Context and objectives

Visually impaired people cannot use maps, diagrams, or charts since most of them rely on visual information. In addition, Braille clogs a document very quickly and does not allow capturing all of the information for reading. However, these maps are essential for the construction of mental representations of spatial configurations and for the mastery of knowledge (geography, biology, mathematics, etc.). These difficulties correspond to a real obstacle to access to education.

The “SAR-Creation” project started in November 2018 as part of the European VISTE project. It was born out of the impossibility of teachers specializing in visual impairment to create their own interactive audio-tactile educational content themselves without going through computer scientists or researchers. It is therefore advisable to democratize this practice by developing free tools to make available to them. The advantage of spatial augmented reality is that it makes it possible to augment an already existing tactile object with digital information and to update it very easily. In the context of visual impairment, this is audio information.

Presentation of the system

PapARt is a spatial augmented reality system developed and marketed by the company RealityTech ( In the framework of the VISTE and Accessimap projects, several laboratories have collaborated (“Cherchons pour voir”, Toulouse; ENAC, Toulouse; INRIA, Bordeaux) to work on the uses of the device, in particular for people with visual impairments.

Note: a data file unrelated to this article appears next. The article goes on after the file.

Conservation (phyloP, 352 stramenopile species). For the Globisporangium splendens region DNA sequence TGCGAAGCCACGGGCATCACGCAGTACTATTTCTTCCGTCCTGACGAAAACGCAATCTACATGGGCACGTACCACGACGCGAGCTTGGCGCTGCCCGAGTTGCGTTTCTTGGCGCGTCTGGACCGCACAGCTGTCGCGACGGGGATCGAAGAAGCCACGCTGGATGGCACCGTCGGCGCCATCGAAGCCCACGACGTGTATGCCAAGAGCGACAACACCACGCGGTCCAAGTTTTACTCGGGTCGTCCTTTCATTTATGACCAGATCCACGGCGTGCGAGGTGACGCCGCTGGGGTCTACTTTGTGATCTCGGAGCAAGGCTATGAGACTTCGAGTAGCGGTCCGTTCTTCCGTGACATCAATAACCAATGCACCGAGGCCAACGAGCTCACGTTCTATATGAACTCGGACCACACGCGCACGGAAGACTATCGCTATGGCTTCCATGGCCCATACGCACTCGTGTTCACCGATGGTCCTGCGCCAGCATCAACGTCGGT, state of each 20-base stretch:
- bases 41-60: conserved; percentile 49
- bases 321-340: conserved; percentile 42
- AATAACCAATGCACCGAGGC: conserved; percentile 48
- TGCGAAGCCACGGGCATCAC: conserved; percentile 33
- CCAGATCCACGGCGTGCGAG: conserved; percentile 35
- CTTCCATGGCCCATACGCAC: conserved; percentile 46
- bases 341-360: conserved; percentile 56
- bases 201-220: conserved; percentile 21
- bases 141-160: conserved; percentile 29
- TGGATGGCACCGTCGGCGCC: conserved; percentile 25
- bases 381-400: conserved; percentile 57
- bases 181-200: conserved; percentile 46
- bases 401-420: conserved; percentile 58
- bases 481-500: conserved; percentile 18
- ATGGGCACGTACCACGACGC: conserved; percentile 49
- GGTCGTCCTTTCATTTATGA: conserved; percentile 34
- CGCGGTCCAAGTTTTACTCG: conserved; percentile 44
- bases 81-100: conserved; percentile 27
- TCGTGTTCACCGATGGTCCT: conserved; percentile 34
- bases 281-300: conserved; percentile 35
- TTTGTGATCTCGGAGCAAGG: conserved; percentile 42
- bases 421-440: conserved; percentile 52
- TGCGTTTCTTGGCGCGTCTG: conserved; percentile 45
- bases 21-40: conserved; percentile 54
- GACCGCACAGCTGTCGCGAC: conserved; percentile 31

The system consists of a color and depth camera and a tower-mounted projector, a microphone and a speaker. The camera tracks the movement of users’ hands. By depositing an embossed content (thermoformed paper, object, board game board, etc.) on the work area, we will be able to create audio-tactile areas (“creation” mode) and to interact not only with them but also objects (“exploration” mode).

The creation mode allows you to draw concave or convex shapes and straight lines on a relief support. It is then possible to associate a sound with each of its forms.

The device makes it possible to completely free oneself from the computer since the passage from one mode to the other is carried out using wooden cards to present to the camera. In addition, the drawing is made using his finger.

To find out more, a demonstration video is available on the laboratory’s YouTube channel at the following address:

Consortium and actors involved

The project was initiated by Anke Brock (ENAC Toulouse), Christophe Jouffrais (IRIT), Martin Hachet (INRIA Talence) and Lauren Thévin (INRIA Talence). This team was reinforced by the arrival of Nicolas Pallard, engineer trainee from the University of Bordeaux, from November 2018 to the end of February 2019 and Nicolas Rodier, engineer trainee from the ISIS school of engineers in Castres in mid- February to August 2019.

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